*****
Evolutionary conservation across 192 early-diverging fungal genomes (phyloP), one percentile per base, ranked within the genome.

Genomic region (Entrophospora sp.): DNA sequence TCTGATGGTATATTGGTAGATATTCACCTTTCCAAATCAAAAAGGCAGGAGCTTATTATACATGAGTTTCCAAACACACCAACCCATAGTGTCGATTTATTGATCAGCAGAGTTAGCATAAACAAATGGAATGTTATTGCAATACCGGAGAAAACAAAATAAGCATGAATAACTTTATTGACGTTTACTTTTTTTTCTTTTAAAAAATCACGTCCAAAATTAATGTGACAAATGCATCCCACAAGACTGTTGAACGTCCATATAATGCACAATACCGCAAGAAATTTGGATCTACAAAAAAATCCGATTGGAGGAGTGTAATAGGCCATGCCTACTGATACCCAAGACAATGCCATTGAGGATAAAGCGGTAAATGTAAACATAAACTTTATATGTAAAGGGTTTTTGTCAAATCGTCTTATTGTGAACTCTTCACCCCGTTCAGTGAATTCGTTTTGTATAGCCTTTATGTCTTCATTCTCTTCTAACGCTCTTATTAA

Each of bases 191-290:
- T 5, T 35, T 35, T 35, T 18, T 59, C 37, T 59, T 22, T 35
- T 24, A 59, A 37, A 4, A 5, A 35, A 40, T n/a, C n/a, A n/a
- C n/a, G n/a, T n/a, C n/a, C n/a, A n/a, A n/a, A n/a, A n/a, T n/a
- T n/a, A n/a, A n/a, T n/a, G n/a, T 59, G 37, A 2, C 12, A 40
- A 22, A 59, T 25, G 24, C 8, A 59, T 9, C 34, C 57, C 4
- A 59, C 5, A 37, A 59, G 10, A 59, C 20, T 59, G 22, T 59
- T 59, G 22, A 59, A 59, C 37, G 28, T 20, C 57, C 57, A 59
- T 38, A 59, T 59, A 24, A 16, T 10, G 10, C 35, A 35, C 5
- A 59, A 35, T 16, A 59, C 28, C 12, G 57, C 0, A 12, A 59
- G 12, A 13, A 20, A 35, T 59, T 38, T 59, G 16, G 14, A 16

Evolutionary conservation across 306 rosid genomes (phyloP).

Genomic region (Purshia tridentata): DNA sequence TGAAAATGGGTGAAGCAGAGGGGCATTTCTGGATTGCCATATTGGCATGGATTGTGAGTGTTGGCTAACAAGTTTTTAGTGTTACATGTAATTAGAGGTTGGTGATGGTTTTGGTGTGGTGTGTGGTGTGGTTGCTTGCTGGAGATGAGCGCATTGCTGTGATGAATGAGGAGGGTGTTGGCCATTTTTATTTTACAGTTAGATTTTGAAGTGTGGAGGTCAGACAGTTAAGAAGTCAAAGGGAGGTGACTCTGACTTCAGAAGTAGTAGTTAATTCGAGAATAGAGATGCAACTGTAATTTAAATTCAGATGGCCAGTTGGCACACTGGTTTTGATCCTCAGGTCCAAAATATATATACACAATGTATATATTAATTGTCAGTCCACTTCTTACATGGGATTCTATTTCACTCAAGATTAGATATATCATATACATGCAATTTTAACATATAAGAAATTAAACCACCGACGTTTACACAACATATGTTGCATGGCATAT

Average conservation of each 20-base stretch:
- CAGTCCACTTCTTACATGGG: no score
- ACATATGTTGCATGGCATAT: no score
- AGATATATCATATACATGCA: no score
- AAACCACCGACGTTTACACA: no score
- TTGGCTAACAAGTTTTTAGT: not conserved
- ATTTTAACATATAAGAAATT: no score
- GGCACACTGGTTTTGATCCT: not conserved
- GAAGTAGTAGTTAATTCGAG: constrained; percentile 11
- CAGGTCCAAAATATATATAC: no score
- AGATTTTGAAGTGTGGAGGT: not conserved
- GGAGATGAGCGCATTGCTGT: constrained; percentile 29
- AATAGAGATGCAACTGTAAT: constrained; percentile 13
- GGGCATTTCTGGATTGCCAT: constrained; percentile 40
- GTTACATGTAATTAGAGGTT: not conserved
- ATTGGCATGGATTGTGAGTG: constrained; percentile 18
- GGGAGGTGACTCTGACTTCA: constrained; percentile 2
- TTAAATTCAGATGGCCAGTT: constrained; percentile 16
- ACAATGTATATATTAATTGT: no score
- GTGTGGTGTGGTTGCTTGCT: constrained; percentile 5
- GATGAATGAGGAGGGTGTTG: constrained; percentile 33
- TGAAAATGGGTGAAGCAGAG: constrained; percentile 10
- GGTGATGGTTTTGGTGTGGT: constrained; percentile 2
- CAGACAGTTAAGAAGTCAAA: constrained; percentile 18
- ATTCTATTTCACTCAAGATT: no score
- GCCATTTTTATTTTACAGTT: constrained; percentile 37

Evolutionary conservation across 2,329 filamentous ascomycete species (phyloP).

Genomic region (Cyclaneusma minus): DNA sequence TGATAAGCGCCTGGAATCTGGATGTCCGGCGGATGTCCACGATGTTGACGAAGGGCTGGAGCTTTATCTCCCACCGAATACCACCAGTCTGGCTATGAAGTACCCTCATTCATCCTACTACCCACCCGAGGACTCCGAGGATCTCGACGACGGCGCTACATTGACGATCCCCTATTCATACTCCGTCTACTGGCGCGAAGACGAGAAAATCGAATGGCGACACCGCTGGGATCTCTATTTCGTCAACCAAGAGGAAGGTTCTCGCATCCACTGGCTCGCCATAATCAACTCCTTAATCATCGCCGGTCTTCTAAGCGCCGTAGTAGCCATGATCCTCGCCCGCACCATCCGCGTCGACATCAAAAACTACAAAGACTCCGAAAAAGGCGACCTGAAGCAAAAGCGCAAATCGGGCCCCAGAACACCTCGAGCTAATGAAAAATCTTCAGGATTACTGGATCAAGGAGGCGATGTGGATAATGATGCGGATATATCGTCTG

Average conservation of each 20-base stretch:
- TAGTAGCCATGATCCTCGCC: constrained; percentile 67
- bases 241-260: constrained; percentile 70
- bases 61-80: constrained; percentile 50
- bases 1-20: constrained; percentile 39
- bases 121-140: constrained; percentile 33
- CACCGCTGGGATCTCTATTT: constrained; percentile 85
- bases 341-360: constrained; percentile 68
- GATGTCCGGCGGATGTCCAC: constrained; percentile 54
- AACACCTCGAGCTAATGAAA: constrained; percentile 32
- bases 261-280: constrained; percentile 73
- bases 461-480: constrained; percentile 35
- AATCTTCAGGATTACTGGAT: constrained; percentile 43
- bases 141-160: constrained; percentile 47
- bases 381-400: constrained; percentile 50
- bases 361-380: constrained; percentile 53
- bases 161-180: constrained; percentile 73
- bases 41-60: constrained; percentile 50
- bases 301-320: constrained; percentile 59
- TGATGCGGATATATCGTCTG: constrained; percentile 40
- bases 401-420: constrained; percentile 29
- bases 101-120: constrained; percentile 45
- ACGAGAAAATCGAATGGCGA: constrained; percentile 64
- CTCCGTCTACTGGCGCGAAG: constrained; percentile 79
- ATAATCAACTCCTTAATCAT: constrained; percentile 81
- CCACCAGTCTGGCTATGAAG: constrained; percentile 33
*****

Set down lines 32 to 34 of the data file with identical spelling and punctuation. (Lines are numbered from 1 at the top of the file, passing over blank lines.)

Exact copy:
- GGGAGGTGACTCTGACTTCA: constrained; percentile 2
- TTAAATTCAGATGGCCAGTT: constrained; percentile 16
- ACAATGTATATATTAATTGT: no score